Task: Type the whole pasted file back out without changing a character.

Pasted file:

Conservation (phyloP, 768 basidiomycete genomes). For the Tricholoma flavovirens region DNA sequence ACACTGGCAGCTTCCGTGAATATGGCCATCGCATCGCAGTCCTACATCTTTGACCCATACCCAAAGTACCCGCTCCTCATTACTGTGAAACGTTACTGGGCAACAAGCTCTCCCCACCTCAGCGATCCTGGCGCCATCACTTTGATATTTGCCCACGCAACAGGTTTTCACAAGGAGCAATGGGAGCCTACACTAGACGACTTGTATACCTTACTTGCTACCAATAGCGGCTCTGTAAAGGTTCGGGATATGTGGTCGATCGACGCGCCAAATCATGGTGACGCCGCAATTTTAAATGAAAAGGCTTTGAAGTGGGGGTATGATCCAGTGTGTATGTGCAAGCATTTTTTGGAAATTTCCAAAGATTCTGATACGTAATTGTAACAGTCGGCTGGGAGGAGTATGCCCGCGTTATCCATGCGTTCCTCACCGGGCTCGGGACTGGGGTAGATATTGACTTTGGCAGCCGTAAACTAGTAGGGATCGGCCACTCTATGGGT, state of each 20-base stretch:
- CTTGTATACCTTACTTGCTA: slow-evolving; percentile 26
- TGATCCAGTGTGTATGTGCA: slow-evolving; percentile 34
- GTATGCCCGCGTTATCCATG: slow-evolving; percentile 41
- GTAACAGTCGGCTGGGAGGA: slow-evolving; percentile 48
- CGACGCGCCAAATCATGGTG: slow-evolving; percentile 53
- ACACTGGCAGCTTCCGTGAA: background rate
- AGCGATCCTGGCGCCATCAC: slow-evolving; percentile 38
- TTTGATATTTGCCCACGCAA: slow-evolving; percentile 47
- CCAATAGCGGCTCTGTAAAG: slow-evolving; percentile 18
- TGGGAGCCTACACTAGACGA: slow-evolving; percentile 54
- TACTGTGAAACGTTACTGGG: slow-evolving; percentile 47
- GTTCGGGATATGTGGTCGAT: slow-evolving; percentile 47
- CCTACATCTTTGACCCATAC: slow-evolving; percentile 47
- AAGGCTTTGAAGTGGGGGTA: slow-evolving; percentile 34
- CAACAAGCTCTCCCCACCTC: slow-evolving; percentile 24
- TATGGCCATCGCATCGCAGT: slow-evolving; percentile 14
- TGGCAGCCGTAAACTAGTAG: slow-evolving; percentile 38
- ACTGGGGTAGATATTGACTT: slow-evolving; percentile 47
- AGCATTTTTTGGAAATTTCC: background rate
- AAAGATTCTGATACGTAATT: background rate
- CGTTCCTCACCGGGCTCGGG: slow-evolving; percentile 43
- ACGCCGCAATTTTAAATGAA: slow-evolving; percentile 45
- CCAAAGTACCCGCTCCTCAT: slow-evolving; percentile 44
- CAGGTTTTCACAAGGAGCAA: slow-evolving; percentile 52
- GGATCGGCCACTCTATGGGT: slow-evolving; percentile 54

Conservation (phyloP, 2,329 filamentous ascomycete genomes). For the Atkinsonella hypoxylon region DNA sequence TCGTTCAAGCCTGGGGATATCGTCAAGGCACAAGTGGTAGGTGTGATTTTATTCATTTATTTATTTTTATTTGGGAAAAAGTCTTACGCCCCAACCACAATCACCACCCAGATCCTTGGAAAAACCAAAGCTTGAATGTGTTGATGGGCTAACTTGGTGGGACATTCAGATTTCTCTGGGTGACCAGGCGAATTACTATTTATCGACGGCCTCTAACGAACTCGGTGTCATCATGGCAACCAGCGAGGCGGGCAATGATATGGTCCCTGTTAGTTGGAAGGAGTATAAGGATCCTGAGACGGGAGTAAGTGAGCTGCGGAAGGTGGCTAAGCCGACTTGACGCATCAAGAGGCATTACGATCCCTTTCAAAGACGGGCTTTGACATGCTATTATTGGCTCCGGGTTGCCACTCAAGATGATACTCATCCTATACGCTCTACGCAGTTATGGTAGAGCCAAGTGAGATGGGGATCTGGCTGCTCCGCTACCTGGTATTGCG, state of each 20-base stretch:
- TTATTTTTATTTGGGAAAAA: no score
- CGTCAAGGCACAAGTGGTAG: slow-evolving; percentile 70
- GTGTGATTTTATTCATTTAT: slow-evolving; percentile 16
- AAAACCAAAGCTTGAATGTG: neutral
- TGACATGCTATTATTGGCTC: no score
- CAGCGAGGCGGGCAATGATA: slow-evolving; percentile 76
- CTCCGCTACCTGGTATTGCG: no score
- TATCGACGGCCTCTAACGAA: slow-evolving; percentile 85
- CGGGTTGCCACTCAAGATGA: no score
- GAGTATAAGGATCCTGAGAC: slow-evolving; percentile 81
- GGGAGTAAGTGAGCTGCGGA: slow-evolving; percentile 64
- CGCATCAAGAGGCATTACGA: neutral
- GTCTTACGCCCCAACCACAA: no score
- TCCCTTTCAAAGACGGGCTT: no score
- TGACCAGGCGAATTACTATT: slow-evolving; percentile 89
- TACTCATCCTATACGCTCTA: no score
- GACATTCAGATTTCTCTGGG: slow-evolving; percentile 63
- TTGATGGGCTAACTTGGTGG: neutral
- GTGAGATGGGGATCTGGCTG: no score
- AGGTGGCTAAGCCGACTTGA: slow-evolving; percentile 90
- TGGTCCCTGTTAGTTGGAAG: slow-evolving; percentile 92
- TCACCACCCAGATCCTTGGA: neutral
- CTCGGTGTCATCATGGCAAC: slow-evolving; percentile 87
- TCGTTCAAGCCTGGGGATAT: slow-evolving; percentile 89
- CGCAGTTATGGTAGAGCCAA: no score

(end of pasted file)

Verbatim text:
Conservation (phyloP, 768 basidiomycete genomes). For the Tricholoma flavovirens region DNA sequence ACACTGGCAGCTTCCGTGAATATGGCCATCGCATCGCAGTCCTACATCTTTGACCCATACCCAAAGTACCCGCTCCTCATTACTGTGAAACGTTACTGGGCAACAAGCTCTCCCCACCTCAGCGATCCTGGCGCCATCACTTTGATATTTGCCCACGCAACAGGTTTTCACAAGGAGCAATGGGAGCCTACACTAGACGACTTGTATACCTTACTTGCTACCAATAGCGGCTCTGTAAAGGTTCGGGATATGTGGTCGATCGACGCGCCAAATCATGGTGACGCCGCAATTTTAAATGAAAAGGCTTTGAAGTGGGGGTATGATCCAGTGTGTATGTGCAAGCATTTTTTGGAAATTTCCAAAGATTCTGATACGTAATTGTAACAGTCGGCTGGGAGGAGTATGCCCGCGTTATCCATGCGTTCCTCACCGGGCTCGGGACTGGGGTAGATATTGACTTTGGCAGCCGTAAACTAGTAGGGATCGGCCACTCTATGGGT, state of each 20-base stretch:
- CTTGTATACCTTACTTGCTA: slow-evolving; percentile 26
- TGATCCAGTGTGTATGTGCA: slow-evolving; percentile 34
- GTATGCCCGCGTTATCCATG: slow-evolving; percentile 41
- GTAACAGTCGGCTGGGAGGA: slow-evolving; percentile 48
- CGACGCGCCAAATCATGGTG: slow-evolving; percentile 53
- ACACTGGCAGCTTCCGTGAA: background rate
- AGCGATCCTGGCGCCATCAC: slow-evolving; percentile 38
- TTTGATATTTGCCCACGCAA: slow-evolving; percentile 47
- CCAATAGCGGCTCTGTAAAG: slow-evolving; percentile 18
- TGGGAGCCTACACTAGACGA: slow-evolving; percentile 54
- TACTGTGAAACGTTACTGGG: slow-evolving; percentile 47
- GTTCGGGATATGTGGTCGAT: slow-evolving; percentile 47
- CCTACATCTTTGACCCATAC: slow-evolving; percentile 47
- AAGGCTTTGAAGTGGGGGTA: slow-evolving; percentile 34
- CAACAAGCTCTCCCCACCTC: slow-evolving; percentile 24
- TATGGCCATCGCATCGCAGT: slow-evolving; percentile 14
- TGGCAGCCGTAAACTAGTAG: slow-evolving; percentile 38
- ACTGGGGTAGATATTGACTT: slow-evolving; percentile 47
- AGCATTTTTTGGAAATTTCC: background rate
- AAAGATTCTGATACGTAATT: background rate
- CGTTCCTCACCGGGCTCGGG: slow-evolving; percentile 43
- ACGCCGCAATTTTAAATGAA: slow-evolving; percentile 45
- CCAAAGTACCCGCTCCTCAT: slow-evolving; percentile 44
- CAGGTTTTCACAAGGAGCAA: slow-evolving; percentile 52
- GGATCGGCCACTCTATGGGT: slow-evolving; percentile 54

Conservation (phyloP, 2,329 filamentous ascomycete genomes). For the Atkinsonella hypoxylon region DNA sequence TCGTTCAAGCCTGGGGATATCGTCAAGGCACAAGTGGTAGGTGTGATTTTATTCATTTATTTATTTTTATTTGGGAAAAAGTCTTACGCCCCAACCACAATCACCACCCAGATCCTTGGAAAAACCAAAGCTTGAATGTGTTGATGGGCTAACTTGGTGGGACATTCAGATTTCTCTGGGTGACCAGGCGAATTACTATTTATCGACGGCCTCTAACGAACTCGGTGTCATCATGGCAACCAGCGAGGCGGGCAATGATATGGTCCCTGTTAGTTGGAAGGAGTATAAGGATCCTGAGACGGGAGTAAGTGAGCTGCGGAAGGTGGCTAAGCCGACTTGACGCATCAAGAGGCATTACGATCCCTTTCAAAGACGGGCTTTGACATGCTATTATTGGCTCCGGGTTGCCACTCAAGATGATACTCATCCTATACGCTCTACGCAGTTATGGTAGAGCCAAGTGAGATGGGGATCTGGCTGCTCCGCTACCTGGTATTGCG, state of each 20-base stretch:
- TTATTTTTATTTGGGAAAAA: no score
- CGTCAAGGCACAAGTGGTAG: slow-evolving; percentile 70
- GTGTGATTTTATTCATTTAT: slow-evolving; percentile 16
- AAAACCAAAGCTTGAATGTG: neutral
- TGACATGCTATTATTGGCTC: no score
- CAGCGAGGCGGGCAATGATA: slow-evolving; percentile 76
- CTCCGCTACCTGGTATTGCG: no score
- TATCGACGGCCTCTAACGAA: slow-evolving; percentile 85
- CGGGTTGCCACTCAAGATGA: no score
- GAGTATAAGGATCCTGAGAC: slow-evolving; percentile 81
- GGGAGTAAGTGAGCTGCGGA: slow-evolving; percentile 64
- CGCATCAAGAGGCATTACGA: neutral
- GTCTTACGCCCCAACCACAA: no score
- TCCCTTTCAAAGACGGGCTT: no score
- TGACCAGGCGAATTACTATT: slow-evolving; percentile 89
- TACTCATCCTATACGCTCTA: no score
- GACATTCAGATTTCTCTGGG: slow-evolving; percentile 63
- TTGATGGGCTAACTTGGTGG: neutral
- GTGAGATGGGGATCTGGCTG: no score
- AGGTGGCTAAGCCGACTTGA: slow-evolving; percentile 90
- TGGTCCCTGTTAGTTGGAAG: slow-evolving; percentile 92
- TCACCACCCAGATCCTTGGA: neutral
- CTCGGTGTCATCATGGCAAC: slow-evolving; percentile 87
- TCGTTCAAGCCTGGGGATAT: slow-evolving; percentile 89
- CGCAGTTATGGTAGAGCCAA: no score